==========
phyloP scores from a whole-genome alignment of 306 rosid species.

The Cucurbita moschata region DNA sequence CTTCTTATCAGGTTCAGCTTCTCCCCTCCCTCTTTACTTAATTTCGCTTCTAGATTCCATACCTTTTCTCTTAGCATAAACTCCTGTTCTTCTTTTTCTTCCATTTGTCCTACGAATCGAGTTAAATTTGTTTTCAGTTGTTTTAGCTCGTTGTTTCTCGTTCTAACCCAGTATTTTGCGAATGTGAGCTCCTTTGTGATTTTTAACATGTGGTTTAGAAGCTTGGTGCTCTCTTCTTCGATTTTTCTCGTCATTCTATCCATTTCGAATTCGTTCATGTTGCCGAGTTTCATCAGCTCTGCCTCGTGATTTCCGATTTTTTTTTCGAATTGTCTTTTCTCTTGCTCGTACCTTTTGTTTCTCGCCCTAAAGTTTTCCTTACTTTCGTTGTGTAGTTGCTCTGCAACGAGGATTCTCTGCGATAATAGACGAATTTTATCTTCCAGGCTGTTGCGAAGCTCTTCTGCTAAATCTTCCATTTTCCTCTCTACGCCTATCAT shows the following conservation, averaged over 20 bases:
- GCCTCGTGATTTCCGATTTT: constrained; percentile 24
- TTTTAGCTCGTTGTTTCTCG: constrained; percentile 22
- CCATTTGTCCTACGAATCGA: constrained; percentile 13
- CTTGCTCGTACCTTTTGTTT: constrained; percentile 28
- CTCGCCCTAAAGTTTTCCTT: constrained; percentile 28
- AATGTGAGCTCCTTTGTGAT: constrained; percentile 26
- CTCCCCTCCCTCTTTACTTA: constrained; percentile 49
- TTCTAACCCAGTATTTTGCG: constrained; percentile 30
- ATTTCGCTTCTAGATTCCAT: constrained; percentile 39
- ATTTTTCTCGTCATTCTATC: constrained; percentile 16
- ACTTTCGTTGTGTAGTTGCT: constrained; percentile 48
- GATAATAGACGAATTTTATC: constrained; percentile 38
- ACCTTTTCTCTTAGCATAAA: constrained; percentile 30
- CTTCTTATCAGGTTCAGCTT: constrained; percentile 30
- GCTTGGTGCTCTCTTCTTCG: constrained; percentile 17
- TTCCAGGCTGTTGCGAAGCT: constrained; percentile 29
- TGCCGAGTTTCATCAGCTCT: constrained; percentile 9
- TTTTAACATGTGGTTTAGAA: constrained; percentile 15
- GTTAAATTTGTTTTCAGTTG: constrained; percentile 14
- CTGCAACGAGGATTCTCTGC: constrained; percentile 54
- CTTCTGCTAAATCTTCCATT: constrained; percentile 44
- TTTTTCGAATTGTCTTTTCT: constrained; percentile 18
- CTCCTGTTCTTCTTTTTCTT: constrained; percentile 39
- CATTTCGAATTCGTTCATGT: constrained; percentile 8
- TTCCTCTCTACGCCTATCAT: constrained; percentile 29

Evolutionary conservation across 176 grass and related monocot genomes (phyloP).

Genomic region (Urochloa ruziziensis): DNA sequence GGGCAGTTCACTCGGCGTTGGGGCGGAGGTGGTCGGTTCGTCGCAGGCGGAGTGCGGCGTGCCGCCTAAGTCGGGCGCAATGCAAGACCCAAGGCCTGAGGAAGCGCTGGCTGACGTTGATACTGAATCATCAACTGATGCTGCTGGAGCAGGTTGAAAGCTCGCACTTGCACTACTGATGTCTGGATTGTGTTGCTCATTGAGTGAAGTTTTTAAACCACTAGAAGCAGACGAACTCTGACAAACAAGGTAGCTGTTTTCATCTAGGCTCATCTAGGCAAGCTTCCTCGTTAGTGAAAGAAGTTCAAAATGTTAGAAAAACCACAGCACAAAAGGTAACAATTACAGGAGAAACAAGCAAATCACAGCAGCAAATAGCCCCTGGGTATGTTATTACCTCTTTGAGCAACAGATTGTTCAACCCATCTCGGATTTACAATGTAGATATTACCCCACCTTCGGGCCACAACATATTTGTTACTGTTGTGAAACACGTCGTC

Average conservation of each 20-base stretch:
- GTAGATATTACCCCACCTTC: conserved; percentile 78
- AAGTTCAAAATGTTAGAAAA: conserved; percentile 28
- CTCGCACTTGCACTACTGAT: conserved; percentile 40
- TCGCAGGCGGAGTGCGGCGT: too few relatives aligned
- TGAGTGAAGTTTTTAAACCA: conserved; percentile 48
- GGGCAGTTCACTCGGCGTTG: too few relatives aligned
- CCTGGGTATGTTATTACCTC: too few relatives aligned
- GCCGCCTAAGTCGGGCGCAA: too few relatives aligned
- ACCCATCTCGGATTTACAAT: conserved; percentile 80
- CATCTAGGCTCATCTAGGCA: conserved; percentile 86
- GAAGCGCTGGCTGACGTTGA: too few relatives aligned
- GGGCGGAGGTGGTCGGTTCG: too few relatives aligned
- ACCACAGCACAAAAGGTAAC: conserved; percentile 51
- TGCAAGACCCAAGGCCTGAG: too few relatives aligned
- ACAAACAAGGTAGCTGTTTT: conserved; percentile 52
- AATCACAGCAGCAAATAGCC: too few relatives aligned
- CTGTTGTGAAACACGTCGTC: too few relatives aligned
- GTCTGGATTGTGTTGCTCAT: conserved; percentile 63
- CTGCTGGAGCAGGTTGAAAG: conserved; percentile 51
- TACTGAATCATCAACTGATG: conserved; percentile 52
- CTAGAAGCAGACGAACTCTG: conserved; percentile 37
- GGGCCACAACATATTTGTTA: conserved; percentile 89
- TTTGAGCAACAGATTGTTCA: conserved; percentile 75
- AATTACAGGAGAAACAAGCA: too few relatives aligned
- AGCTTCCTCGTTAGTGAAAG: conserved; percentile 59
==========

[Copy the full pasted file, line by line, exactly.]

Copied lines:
phyloP scores from a whole-genome alignment of 306 rosid species.

The Cucurbita moschata region DNA sequence CTTCTTATCAGGTTCAGCTTCTCCCCTCCCTCTTTACTTAATTTCGCTTCTAGATTCCATACCTTTTCTCTTAGCATAAACTCCTGTTCTTCTTTTTCTTCCATTTGTCCTACGAATCGAGTTAAATTTGTTTTCAGTTGTTTTAGCTCGTTGTTTCTCGTTCTAACCCAGTATTTTGCGAATGTGAGCTCCTTTGTGATTTTTAACATGTGGTTTAGAAGCTTGGTGCTCTCTTCTTCGATTTTTCTCGTCATTCTATCCATTTCGAATTCGTTCATGTTGCCGAGTTTCATCAGCTCTGCCTCGTGATTTCCGATTTTTTTTTCGAATTGTCTTTTCTCTTGCTCGTACCTTTTGTTTCTCGCCCTAAAGTTTTCCTTACTTTCGTTGTGTAGTTGCTCTGCAACGAGGATTCTCTGCGATAATAGACGAATTTTATCTTCCAGGCTGTTGCGAAGCTCTTCTGCTAAATCTTCCATTTTCCTCTCTACGCCTATCAT shows the following conservation, averaged over 20 bases:
- GCCTCGTGATTTCCGATTTT: constrained; percentile 24
- TTTTAGCTCGTTGTTTCTCG: constrained; percentile 22
- CCATTTGTCCTACGAATCGA: constrained; percentile 13
- CTTGCTCGTACCTTTTGTTT: constrained; percentile 28
- CTCGCCCTAAAGTTTTCCTT: constrained; percentile 28
- AATGTGAGCTCCTTTGTGAT: constrained; percentile 26
- CTCCCCTCCCTCTTTACTTA: constrained; percentile 49
- TTCTAACCCAGTATTTTGCG: constrained; percentile 30
- ATTTCGCTTCTAGATTCCAT: constrained; percentile 39
- ATTTTTCTCGTCATTCTATC: constrained; percentile 16
- ACTTTCGTTGTGTAGTTGCT: constrained; percentile 48
- GATAATAGACGAATTTTATC: constrained; percentile 38
- ACCTTTTCTCTTAGCATAAA: constrained; percentile 30
- CTTCTTATCAGGTTCAGCTT: constrained; percentile 30
- GCTTGGTGCTCTCTTCTTCG: constrained; percentile 17
- TTCCAGGCTGTTGCGAAGCT: constrained; percentile 29
- TGCCGAGTTTCATCAGCTCT: constrained; percentile 9
- TTTTAACATGTGGTTTAGAA: constrained; percentile 15
- GTTAAATTTGTTTTCAGTTG: constrained; percentile 14
- CTGCAACGAGGATTCTCTGC: constrained; percentile 54
- CTTCTGCTAAATCTTCCATT: constrained; percentile 44
- TTTTTCGAATTGTCTTTTCT: constrained; percentile 18
- CTCCTGTTCTTCTTTTTCTT: constrained; percentile 39
- CATTTCGAATTCGTTCATGT: constrained; percentile 8
- TTCCTCTCTACGCCTATCAT: constrained; percentile 29

Evolutionary conservation across 176 grass and related monocot genomes (phyloP).

Genomic region (Urochloa ruziziensis): DNA sequence GGGCAGTTCACTCGGCGTTGGGGCGGAGGTGGTCGGTTCGTCGCAGGCGGAGTGCGGCGTGCCGCCTAAGTCGGGCGCAATGCAAGACCCAAGGCCTGAGGAAGCGCTGGCTGACGTTGATACTGAATCATCAACTGATGCTGCTGGAGCAGGTTGAAAGCTCGCACTTGCACTACTGATGTCTGGATTGTGTTGCTCATTGAGTGAAGTTTTTAAACCACTAGAAGCAGACGAACTCTGACAAACAAGGTAGCTGTTTTCATCTAGGCTCATCTAGGCAAGCTTCCTCGTTAGTGAAAGAAGTTCAAAATGTTAGAAAAACCACAGCACAAAAGGTAACAATTACAGGAGAAACAAGCAAATCACAGCAGCAAATAGCCCCTGGGTATGTTATTACCTCTTTGAGCAACAGATTGTTCAACCCATCTCGGATTTACAATGTAGATATTACCCCACCTTCGGGCCACAACATATTTGTTACTGTTGTGAAACACGTCGTC

Average conservation of each 20-base stretch:
- GTAGATATTACCCCACCTTC: conserved; percentile 78
- AAGTTCAAAATGTTAGAAAA: conserved; percentile 28
- CTCGCACTTGCACTACTGAT: conserved; percentile 40
- TCGCAGGCGGAGTGCGGCGT: too few relatives aligned
- TGAGTGAAGTTTTTAAACCA: conserved; percentile 48
- GGGCAGTTCACTCGGCGTTG: too few relatives aligned
- CCTGGGTATGTTATTACCTC: too few relatives aligned
- GCCGCCTAAGTCGGGCGCAA: too few relatives aligned
- ACCCATCTCGGATTTACAAT: conserved; percentile 80
- CATCTAGGCTCATCTAGGCA: conserved; percentile 86
- GAAGCGCTGGCTGACGTTGA: too few relatives aligned
- GGGCGGAGGTGGTCGGTTCG: too few relatives aligned
- ACCACAGCACAAAAGGTAAC: conserved; percentile 51
- TGCAAGACCCAAGGCCTGAG: too few relatives aligned
- ACAAACAAGGTAGCTGTTTT: conserved; percentile 52
- AATCACAGCAGCAAATAGCC: too few relatives aligned
- CTGTTGTGAAACACGTCGTC: too few relatives aligned
- GTCTGGATTGTGTTGCTCAT: conserved; percentile 63
- CTGCTGGAGCAGGTTGAAAG: conserved; percentile 51
- TACTGAATCATCAACTGATG: conserved; percentile 52
- CTAGAAGCAGACGAACTCTG: conserved; percentile 37
- GGGCCACAACATATTTGTTA: conserved; percentile 89
- TTTGAGCAACAGATTGTTCA: conserved; percentile 75
- AATTACAGGAGAAACAAGCA: too few relatives aligned
- AGCTTCCTCGTTAGTGAAAG: conserved; percentile 59